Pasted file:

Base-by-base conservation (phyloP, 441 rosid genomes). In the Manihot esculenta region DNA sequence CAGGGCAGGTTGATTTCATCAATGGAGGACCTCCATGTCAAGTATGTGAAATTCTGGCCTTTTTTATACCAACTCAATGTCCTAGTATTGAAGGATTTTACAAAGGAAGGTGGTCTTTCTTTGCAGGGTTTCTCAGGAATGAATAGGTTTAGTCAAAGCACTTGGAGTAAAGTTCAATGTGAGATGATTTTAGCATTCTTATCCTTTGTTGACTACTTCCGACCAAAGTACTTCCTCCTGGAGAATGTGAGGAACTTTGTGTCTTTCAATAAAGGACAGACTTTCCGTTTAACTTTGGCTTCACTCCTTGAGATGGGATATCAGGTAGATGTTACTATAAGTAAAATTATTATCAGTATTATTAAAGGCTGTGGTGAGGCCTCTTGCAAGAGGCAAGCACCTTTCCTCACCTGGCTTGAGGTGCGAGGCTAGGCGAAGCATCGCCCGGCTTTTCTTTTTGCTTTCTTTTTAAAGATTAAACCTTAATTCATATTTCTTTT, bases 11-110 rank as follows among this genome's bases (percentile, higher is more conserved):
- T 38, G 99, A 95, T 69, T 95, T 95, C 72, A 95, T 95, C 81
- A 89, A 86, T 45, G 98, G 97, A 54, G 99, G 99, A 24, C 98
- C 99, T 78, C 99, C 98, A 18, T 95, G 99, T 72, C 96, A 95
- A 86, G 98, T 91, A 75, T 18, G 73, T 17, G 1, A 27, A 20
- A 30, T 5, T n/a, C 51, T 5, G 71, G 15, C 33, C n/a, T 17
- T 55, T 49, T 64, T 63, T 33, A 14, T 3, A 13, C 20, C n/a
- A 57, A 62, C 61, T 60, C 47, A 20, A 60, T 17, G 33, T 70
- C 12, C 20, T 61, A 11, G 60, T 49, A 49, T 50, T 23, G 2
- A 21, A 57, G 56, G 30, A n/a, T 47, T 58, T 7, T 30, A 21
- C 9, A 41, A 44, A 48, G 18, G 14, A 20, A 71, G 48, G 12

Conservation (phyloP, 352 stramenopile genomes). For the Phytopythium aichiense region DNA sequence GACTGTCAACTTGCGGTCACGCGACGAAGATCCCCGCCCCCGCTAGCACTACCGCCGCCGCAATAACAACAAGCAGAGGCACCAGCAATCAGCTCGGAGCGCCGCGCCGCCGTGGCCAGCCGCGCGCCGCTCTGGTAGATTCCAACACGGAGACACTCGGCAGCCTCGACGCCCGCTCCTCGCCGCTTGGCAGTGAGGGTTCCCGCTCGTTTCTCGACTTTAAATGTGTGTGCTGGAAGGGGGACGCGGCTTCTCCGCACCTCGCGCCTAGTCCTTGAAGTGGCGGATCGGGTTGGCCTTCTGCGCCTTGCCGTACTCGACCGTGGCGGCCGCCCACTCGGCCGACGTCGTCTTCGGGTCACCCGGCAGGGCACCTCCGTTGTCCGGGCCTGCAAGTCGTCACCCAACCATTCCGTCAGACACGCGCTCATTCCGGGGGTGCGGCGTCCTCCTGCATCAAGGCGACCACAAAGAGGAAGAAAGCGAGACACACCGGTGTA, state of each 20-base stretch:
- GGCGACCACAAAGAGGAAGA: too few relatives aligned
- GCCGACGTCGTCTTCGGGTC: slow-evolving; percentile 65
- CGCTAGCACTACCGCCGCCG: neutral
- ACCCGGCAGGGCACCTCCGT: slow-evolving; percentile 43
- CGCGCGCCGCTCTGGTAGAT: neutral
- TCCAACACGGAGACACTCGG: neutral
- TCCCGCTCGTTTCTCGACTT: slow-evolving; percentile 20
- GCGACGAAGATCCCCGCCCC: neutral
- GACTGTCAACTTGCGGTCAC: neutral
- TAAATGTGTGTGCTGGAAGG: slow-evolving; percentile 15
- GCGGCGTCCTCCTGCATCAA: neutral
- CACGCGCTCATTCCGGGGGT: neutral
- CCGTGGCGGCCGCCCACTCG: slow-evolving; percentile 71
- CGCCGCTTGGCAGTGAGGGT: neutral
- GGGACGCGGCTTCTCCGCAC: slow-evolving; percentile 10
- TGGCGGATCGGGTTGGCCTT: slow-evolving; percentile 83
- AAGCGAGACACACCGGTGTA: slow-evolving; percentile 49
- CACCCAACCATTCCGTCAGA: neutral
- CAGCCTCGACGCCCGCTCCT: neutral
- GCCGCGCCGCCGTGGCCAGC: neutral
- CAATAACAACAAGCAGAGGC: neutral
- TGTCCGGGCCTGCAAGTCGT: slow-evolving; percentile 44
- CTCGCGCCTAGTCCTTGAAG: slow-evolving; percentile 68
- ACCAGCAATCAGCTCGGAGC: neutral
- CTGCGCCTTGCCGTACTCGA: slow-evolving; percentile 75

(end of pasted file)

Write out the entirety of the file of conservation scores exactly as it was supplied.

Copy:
Base-by-base conservation (phyloP, 441 rosid genomes). In the Manihot esculenta region DNA sequence CAGGGCAGGTTGATTTCATCAATGGAGGACCTCCATGTCAAGTATGTGAAATTCTGGCCTTTTTTATACCAACTCAATGTCCTAGTATTGAAGGATTTTACAAAGGAAGGTGGTCTTTCTTTGCAGGGTTTCTCAGGAATGAATAGGTTTAGTCAAAGCACTTGGAGTAAAGTTCAATGTGAGATGATTTTAGCATTCTTATCCTTTGTTGACTACTTCCGACCAAAGTACTTCCTCCTGGAGAATGTGAGGAACTTTGTGTCTTTCAATAAAGGACAGACTTTCCGTTTAACTTTGGCTTCACTCCTTGAGATGGGATATCAGGTAGATGTTACTATAAGTAAAATTATTATCAGTATTATTAAAGGCTGTGGTGAGGCCTCTTGCAAGAGGCAAGCACCTTTCCTCACCTGGCTTGAGGTGCGAGGCTAGGCGAAGCATCGCCCGGCTTTTCTTTTTGCTTTCTTTTTAAAGATTAAACCTTAATTCATATTTCTTTT, bases 11-110 rank as follows among this genome's bases (percentile, higher is more conserved):
- T 38, G 99, A 95, T 69, T 95, T 95, C 72, A 95, T 95, C 81
- A 89, A 86, T 45, G 98, G 97, A 54, G 99, G 99, A 24, C 98
- C 99, T 78, C 99, C 98, A 18, T 95, G 99, T 72, C 96, A 95
- A 86, G 98, T 91, A 75, T 18, G 73, T 17, G 1, A 27, A 20
- A 30, T 5, T n/a, C 51, T 5, G 71, G 15, C 33, C n/a, T 17
- T 55, T 49, T 64, T 63, T 33, A 14, T 3, A 13, C 20, C n/a
- A 57, A 62, C 61, T 60, C 47, A 20, A 60, T 17, G 33, T 70
- C 12, C 20, T 61, A 11, G 60, T 49, A 49, T 50, T 23, G 2
- A 21, A 57, G 56, G 30, A n/a, T 47, T 58, T 7, T 30, A 21
- C 9, A 41, A 44, A 48, G 18, G 14, A 20, A 71, G 48, G 12

Conservation (phyloP, 352 stramenopile genomes). For the Phytopythium aichiense region DNA sequence GACTGTCAACTTGCGGTCACGCGACGAAGATCCCCGCCCCCGCTAGCACTACCGCCGCCGCAATAACAACAAGCAGAGGCACCAGCAATCAGCTCGGAGCGCCGCGCCGCCGTGGCCAGCCGCGCGCCGCTCTGGTAGATTCCAACACGGAGACACTCGGCAGCCTCGACGCCCGCTCCTCGCCGCTTGGCAGTGAGGGTTCCCGCTCGTTTCTCGACTTTAAATGTGTGTGCTGGAAGGGGGACGCGGCTTCTCCGCACCTCGCGCCTAGTCCTTGAAGTGGCGGATCGGGTTGGCCTTCTGCGCCTTGCCGTACTCGACCGTGGCGGCCGCCCACTCGGCCGACGTCGTCTTCGGGTCACCCGGCAGGGCACCTCCGTTGTCCGGGCCTGCAAGTCGTCACCCAACCATTCCGTCAGACACGCGCTCATTCCGGGGGTGCGGCGTCCTCCTGCATCAAGGCGACCACAAAGAGGAAGAAAGCGAGACACACCGGTGTA, state of each 20-base stretch:
- GGCGACCACAAAGAGGAAGA: too few relatives aligned
- GCCGACGTCGTCTTCGGGTC: slow-evolving; percentile 65
- CGCTAGCACTACCGCCGCCG: neutral
- ACCCGGCAGGGCACCTCCGT: slow-evolving; percentile 43
- CGCGCGCCGCTCTGGTAGAT: neutral
- TCCAACACGGAGACACTCGG: neutral
- TCCCGCTCGTTTCTCGACTT: slow-evolving; percentile 20
- GCGACGAAGATCCCCGCCCC: neutral
- GACTGTCAACTTGCGGTCAC: neutral
- TAAATGTGTGTGCTGGAAGG: slow-evolving; percentile 15
- GCGGCGTCCTCCTGCATCAA: neutral
- CACGCGCTCATTCCGGGGGT: neutral
- CCGTGGCGGCCGCCCACTCG: slow-evolving; percentile 71
- CGCCGCTTGGCAGTGAGGGT: neutral
- GGGACGCGGCTTCTCCGCAC: slow-evolving; percentile 10
- TGGCGGATCGGGTTGGCCTT: slow-evolving; percentile 83
- AAGCGAGACACACCGGTGTA: slow-evolving; percentile 49
- CACCCAACCATTCCGTCAGA: neutral
- CAGCCTCGACGCCCGCTCCT: neutral
- GCCGCGCCGCCGTGGCCAGC: neutral
- CAATAACAACAAGCAGAGGC: neutral
- TGTCCGGGCCTGCAAGTCGT: slow-evolving; percentile 44
- CTCGCGCCTAGTCCTTGAAG: slow-evolving; percentile 68
- ACCAGCAATCAGCTCGGAGC: neutral
- CTGCGCCTTGCCGTACTCGA: slow-evolving; percentile 75